Expect a bumpy ride
Supply and demand mismatches as the world transitions to clean energy are likely to be a feature for investors in the sector over the next couple of decades. The International Energy Agency (IEA) forecasts that given the stated policies scenario (STEPS) global oil demand will peak by the mid-2030s.
In a research note put out by Swiss bank UBS, analyst Jon Rigby recounted the IEA assertion that although spending on fossil fuels is aligned with the net zero [carbon] emissions by 2050 objective, demand is not. This suggests potential for further supply shocks as the calibration between long-term climate strategy and short-term needs will remain problematic. In that near-term horizon, UBS write “Underinvestment threatens oil supply security, heightening price volatility risks”.
Such volatility should read through to the share prices of the UK-listed energy majors. Capital gains are possible but so are losses. That’s a reason energy companies must assuage investors with juicy dividends and share buybacks. All well and good, but for companies involved in a tug of war between renewable projects and keeping fossil fuels on supply at a reasonable price, capital expenditure will be enormous.
True, governments must take on the responsibility for saving the planet, even more than rich investors, but for global corporations the investment pressures for the role they too must play limit possibilities for margin growth. That means they aren’t bargains and the re-rate driven momentum flagged in our screens has possibly been missed.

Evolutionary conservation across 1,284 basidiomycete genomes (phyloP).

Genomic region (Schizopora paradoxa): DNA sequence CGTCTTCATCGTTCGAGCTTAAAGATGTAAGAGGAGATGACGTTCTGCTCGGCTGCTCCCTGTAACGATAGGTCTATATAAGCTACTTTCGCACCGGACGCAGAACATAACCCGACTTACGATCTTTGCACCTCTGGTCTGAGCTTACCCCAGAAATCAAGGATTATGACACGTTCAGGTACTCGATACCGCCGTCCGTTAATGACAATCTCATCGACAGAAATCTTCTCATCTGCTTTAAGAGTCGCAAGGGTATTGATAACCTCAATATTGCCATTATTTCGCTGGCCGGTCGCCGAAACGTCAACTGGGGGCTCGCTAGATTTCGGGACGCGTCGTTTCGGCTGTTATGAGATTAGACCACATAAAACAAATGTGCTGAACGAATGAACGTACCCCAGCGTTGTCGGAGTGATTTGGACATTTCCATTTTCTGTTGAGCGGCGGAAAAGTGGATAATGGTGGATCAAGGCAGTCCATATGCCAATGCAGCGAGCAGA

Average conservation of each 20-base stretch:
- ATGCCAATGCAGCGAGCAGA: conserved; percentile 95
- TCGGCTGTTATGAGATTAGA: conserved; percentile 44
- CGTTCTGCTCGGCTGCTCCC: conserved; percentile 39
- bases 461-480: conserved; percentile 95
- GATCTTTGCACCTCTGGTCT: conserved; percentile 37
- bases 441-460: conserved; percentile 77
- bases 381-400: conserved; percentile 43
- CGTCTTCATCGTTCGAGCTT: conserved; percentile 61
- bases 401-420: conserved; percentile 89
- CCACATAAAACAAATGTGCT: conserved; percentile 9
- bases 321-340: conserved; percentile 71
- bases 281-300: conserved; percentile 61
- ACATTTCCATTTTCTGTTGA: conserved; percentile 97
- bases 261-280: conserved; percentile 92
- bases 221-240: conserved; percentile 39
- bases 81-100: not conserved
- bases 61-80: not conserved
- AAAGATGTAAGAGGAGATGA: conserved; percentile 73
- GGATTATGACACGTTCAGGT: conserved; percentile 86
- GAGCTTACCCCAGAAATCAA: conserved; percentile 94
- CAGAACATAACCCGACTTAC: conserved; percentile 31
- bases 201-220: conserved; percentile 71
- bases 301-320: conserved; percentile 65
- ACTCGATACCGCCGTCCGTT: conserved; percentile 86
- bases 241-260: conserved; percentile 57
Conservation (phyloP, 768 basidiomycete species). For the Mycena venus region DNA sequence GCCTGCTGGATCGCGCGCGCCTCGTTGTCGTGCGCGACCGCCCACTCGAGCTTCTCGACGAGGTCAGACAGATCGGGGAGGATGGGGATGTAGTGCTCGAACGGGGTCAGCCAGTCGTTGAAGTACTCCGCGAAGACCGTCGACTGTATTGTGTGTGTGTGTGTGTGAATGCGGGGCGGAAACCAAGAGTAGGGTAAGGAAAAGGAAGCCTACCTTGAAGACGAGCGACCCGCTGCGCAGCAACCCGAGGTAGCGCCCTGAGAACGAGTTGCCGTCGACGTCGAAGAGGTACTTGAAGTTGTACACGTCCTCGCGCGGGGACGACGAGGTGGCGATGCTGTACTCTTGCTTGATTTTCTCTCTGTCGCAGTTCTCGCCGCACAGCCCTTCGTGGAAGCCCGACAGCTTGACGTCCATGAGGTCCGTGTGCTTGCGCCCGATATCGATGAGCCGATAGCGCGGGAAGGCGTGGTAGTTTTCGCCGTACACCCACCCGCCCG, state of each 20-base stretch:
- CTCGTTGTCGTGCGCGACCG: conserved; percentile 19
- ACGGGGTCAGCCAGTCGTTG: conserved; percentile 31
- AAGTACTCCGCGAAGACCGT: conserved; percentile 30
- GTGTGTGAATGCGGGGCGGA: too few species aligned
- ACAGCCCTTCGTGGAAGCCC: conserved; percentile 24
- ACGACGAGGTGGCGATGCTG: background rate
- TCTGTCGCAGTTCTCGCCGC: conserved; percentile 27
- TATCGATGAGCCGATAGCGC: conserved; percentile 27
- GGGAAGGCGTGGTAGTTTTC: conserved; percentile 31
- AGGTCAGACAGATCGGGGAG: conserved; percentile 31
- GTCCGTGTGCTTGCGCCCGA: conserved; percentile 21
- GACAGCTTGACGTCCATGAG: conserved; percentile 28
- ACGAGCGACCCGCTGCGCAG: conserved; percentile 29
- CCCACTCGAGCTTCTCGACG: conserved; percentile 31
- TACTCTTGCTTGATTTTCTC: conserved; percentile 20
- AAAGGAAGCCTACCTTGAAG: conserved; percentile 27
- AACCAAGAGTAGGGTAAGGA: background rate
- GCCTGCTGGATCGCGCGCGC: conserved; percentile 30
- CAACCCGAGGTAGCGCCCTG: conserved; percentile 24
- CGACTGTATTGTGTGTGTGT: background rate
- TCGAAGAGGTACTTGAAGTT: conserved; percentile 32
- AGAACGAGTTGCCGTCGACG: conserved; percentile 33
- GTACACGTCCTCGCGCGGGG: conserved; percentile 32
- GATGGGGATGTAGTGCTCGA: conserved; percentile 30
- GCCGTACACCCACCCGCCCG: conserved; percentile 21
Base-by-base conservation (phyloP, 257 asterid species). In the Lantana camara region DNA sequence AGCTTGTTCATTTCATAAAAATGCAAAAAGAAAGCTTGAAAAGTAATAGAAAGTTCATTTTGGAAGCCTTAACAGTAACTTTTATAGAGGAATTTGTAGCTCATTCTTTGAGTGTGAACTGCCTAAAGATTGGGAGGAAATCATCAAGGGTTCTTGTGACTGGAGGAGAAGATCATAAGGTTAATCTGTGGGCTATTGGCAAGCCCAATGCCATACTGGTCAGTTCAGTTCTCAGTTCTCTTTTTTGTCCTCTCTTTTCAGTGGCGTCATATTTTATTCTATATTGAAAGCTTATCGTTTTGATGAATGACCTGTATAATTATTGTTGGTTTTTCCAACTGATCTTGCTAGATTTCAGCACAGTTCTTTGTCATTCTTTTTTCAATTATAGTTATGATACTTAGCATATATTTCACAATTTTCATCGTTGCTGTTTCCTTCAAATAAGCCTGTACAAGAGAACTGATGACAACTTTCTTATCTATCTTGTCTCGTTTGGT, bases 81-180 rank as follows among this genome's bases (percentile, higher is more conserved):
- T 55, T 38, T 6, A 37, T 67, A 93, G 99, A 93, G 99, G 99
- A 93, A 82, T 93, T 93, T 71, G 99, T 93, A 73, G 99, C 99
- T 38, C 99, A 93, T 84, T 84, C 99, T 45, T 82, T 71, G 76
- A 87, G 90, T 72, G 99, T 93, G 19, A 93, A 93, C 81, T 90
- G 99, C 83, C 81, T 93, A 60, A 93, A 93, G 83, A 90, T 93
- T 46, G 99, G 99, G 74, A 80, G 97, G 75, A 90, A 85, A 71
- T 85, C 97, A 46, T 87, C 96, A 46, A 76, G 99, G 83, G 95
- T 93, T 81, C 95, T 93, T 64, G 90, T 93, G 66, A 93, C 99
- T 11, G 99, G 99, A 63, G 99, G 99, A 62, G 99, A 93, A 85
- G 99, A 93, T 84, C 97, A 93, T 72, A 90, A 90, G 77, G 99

AlphaScreens earnings upgrade momentum screen rules:
- Earnings upgrade momentum: EPS upgrades over the past 12 months of at least 10 per cent for both the current and next financial year.
- Earnings momentum: Forecast EPS growth of at least 10 per cent in the current financial year and next financial year.
- Price momentum: Share price performance over one, three and six months and one year.
2021 great expectations stocks
|Name||TIDM||Mkt Cap||Price||Fwd NTM PE||Av 12mth EPS Upgrade||DY||Fwd EPS grth FY+1||Fwd EPS grth FY+2||3-mth Momentum||Net Cash/Debt (-) in GBP||Tests passed (out of 8)||Test Failed|
|Royal Dutch Shell Plc Class B||RDSB||£133,974m||1,739p||8||71%||3.1%||317.0%||12.5%||22.7%||-30,814m||8||na|
|Royal Dutch Shell Plc Class A||RDSA||£133,974m||1,721p||8||72%||3.1%||319.0%||12.4%||18.9%||-30,814m||8||na|
|Watches of Switzerland Group PLC||WOSG||£2,557m||1,068p||28||39%||0.0%||45.3%||24.9%||12.8%||-113m||8||na|
|Robert Walters Plc||RWA||£616m||804p||17||43%||2.0%||417.1%||24.7%||8.6%||-38m||8||na|
|Marks and Spencer Group plc||MKS||£3,576m||183p||11||13%||0.0%||985.7%||12.1%||23.7%||-1,603m||8||na|
|DWF Group Plc||DWF||£353m||109p||10||14%||4.1%||33.8%||15.9%||2.4%||-126m||8||na|
|Ashtead Group plc||AHT||£25,530m||5,714p||24||29%||0.7%||30.5%||17.5%||0.1%||-738m||8||na|
|BP p.l.c.||BP||£70,941m||355p||8||78%||4.3%||-||7.9%||16.0%||-20,743m||6||/>10% EPSgrth FY+1/>10% EPSgrth FY+2/|
|Source: FactSet, IC|